The fate saw to it that I happened to arrive in Tarnogród in mid-1965. I had just completed my studies of culture and education, and I was looking for a job. I wanted something to do with ‘culture’, preferably in a fast-developing town, with an apartment as an incentive. An offer came from Tarnogród. I accepted it… - recounted Władysław Dubaj after 30 years, the longest and most productive period of his professional life. He explained why he chose the place, too: the town had history, tradition and culturally conscious residents.
But first there was childhood and youth… He was born on 5 August 1939 in the village of Zagrody, Poviat Biłgorajski, where he also went to primary school. His secondary school (liceum) was in the city of Lublin, where he also had his first taste of the theatre. His first job was a brief stint in the hospital in Abramowice, where he was involved in the management of a medical student cabaret (‘Kabaret Mikstura’ or ‘Potion’). He then had a longer spell with a club affiliated with the Polish Deaf Association (Polski Związek Głuchych), where he managed theatre courses and dancing/fitness exercises. At the same time he was gaining experience in what already was his biggest passion, i.e. ballet classes. Irena Szychowa, director of the Regional Community Centre in Lublin at that time, thought that the time was ripe to find him something more independent and sent him to Parczew to work in the District Community Centre there. Dubaj himself was just completing his post-secondary studies of culture and education. Diploma in hand, he was up for bigger challenges and that was exactly when he found himself in Tarnogród.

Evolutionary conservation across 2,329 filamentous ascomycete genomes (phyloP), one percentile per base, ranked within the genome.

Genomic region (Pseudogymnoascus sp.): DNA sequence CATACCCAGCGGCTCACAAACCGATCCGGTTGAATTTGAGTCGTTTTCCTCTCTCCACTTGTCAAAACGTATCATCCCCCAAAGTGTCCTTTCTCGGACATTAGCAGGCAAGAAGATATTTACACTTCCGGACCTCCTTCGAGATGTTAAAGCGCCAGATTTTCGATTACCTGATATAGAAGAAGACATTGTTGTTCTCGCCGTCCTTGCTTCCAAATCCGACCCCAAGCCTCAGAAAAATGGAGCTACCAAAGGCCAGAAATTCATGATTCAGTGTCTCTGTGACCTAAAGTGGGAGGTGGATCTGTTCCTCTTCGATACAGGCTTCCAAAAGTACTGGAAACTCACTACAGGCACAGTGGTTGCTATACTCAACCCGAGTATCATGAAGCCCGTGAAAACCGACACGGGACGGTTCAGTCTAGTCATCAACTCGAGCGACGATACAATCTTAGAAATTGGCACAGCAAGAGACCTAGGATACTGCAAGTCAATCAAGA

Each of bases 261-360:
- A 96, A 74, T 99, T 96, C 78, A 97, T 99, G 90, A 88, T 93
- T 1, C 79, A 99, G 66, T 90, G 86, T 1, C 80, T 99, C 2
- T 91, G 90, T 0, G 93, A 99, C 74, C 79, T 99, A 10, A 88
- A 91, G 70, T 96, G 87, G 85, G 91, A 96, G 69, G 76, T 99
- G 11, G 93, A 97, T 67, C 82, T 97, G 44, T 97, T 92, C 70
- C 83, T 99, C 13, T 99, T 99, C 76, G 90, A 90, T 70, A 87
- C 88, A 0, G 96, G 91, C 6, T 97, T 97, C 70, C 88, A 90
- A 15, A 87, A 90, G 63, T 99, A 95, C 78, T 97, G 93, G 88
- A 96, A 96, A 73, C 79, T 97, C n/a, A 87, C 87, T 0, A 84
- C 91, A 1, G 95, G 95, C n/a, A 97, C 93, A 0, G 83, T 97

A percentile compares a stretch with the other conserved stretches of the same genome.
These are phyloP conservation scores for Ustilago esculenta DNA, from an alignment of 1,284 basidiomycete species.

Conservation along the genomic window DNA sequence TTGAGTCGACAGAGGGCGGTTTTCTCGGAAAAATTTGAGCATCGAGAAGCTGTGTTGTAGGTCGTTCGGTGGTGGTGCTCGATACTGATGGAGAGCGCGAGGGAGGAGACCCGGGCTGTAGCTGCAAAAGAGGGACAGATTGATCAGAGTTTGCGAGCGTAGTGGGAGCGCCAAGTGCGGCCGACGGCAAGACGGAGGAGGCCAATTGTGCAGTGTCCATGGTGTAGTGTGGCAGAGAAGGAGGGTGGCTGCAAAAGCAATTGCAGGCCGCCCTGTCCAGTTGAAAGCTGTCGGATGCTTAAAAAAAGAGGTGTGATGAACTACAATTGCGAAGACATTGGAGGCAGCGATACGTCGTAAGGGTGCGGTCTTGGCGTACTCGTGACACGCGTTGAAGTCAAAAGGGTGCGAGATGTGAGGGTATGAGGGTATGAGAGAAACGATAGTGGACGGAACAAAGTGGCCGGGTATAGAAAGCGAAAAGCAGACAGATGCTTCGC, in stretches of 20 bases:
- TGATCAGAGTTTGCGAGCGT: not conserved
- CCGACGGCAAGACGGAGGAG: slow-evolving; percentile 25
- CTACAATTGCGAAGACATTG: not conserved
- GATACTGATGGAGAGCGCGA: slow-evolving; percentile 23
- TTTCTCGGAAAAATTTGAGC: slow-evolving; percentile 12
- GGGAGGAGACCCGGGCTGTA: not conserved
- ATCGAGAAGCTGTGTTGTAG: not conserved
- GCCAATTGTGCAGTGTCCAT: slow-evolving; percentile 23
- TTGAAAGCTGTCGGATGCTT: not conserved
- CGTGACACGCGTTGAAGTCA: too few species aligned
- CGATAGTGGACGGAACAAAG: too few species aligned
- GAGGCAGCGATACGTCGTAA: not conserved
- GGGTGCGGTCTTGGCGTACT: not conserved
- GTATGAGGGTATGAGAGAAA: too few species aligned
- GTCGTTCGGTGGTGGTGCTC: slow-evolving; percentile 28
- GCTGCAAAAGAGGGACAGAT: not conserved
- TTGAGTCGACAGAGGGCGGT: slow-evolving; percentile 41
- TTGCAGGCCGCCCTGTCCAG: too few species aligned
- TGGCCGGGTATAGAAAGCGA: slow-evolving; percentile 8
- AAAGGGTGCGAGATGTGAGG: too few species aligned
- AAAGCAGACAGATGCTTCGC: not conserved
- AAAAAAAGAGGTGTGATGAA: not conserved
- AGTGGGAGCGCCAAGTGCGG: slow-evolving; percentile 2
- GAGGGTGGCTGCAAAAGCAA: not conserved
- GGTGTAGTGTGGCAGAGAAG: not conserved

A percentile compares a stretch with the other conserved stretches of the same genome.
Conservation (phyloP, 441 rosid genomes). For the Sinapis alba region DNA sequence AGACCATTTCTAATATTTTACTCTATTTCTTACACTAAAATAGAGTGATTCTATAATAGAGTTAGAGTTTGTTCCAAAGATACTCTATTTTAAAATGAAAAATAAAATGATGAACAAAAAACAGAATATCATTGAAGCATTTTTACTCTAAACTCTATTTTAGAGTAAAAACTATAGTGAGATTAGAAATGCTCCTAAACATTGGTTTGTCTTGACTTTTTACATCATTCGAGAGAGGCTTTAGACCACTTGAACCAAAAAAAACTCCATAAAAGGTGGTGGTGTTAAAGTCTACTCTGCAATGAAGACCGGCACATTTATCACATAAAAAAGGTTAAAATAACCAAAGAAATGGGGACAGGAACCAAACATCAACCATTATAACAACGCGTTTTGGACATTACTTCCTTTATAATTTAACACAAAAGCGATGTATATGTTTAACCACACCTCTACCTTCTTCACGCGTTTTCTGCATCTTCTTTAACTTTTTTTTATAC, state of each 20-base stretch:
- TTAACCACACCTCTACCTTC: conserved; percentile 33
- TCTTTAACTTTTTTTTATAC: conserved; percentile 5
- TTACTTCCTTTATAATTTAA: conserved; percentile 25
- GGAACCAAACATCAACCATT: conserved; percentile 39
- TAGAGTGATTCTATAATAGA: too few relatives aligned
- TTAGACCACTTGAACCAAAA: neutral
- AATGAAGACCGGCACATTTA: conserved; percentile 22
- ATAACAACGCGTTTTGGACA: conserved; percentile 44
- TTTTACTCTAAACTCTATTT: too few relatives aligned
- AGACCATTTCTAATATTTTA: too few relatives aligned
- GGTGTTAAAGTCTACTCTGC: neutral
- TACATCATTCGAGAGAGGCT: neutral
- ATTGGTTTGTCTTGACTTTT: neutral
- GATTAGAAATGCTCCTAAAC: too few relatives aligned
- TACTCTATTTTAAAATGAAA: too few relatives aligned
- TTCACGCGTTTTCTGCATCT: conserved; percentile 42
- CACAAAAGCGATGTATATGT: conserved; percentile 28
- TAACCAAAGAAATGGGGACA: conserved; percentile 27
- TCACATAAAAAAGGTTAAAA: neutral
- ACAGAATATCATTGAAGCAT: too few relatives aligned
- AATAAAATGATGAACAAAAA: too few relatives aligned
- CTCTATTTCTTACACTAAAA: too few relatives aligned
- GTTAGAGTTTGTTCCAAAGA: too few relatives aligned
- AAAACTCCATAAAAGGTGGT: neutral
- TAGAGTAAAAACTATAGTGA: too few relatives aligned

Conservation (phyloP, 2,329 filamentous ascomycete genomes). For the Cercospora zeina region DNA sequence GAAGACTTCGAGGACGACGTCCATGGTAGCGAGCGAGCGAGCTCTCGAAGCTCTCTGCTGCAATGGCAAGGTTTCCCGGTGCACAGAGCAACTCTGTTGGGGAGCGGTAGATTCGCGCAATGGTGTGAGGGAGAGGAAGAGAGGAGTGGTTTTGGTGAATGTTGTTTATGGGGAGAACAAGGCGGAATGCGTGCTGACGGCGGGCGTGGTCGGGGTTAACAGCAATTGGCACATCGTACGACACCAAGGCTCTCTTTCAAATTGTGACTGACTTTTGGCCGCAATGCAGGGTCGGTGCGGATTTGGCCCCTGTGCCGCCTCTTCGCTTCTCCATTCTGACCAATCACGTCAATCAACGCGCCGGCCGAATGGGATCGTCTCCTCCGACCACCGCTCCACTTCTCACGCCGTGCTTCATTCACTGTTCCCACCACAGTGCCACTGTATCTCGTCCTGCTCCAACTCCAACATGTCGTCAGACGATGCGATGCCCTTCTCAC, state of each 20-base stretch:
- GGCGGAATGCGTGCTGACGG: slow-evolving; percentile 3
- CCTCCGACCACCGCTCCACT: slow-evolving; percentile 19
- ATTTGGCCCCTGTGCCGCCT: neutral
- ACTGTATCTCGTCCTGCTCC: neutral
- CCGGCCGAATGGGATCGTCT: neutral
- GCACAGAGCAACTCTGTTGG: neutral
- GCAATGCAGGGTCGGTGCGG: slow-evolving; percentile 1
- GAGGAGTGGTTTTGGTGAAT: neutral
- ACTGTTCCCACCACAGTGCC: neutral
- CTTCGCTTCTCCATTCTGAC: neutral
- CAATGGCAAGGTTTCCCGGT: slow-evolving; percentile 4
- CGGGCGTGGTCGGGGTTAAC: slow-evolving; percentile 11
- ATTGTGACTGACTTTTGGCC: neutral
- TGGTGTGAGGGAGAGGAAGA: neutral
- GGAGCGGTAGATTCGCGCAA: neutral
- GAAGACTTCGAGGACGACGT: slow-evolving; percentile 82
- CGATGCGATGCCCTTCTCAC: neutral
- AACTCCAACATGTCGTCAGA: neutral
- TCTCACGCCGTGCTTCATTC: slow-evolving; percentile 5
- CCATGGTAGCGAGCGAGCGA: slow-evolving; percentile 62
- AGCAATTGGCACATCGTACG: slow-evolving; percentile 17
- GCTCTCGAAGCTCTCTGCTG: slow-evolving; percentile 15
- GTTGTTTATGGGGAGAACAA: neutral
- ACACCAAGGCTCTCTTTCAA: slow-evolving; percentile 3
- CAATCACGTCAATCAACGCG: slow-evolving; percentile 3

His instincts did not fail him: there was a good climate for culture in Tarnogród at that time. When he was contemplating how to appropriately celebrate the 400th anniversary of the town’s civic rights (temporarily revoked, 300 years later, by the occupying Imperial Russian authorities as a way of punishing the local residents for their participation in the freedom-fighting January Uprising of 1863), the local council president suggested reviving an amateur theatre, which by then had almost been forgotten. The choice for the premiere performance of this new theatre company in 1967 was Aleksander Fredro’s comedy Gwałtu co się dzieje. Soon after, the overwhelming influence of Wanda Kaniorowa’s Wesele lubelskie (The Wedding in Lublin) prompted him to put on Wesele tarnogrodzkie (The Wedding in Tarnogród). The play was so popular that the company soon acted it on other stages around Poland. The theatre also spawned other forms of local activity supported by (or affiliated with) the local community centre – different establishments of cultural initiation (e.g. Senior Citizens Club), public events and musical ensembles, such as a firemen’s brass band, a four-group dance ensemble, a song ensemble and an art class. The local community centre soon made a name for itself as a model cultural establishment for similar local institutions around the country, where Władysław Dubaj was invited to lecture and consult. In Tarnogród, he conducted training courses for instructors and organisers of cultural activities. For all these notable achievements, he had the privilege to be appointed to the national Curriculum Council by the Minister of Culture and Art.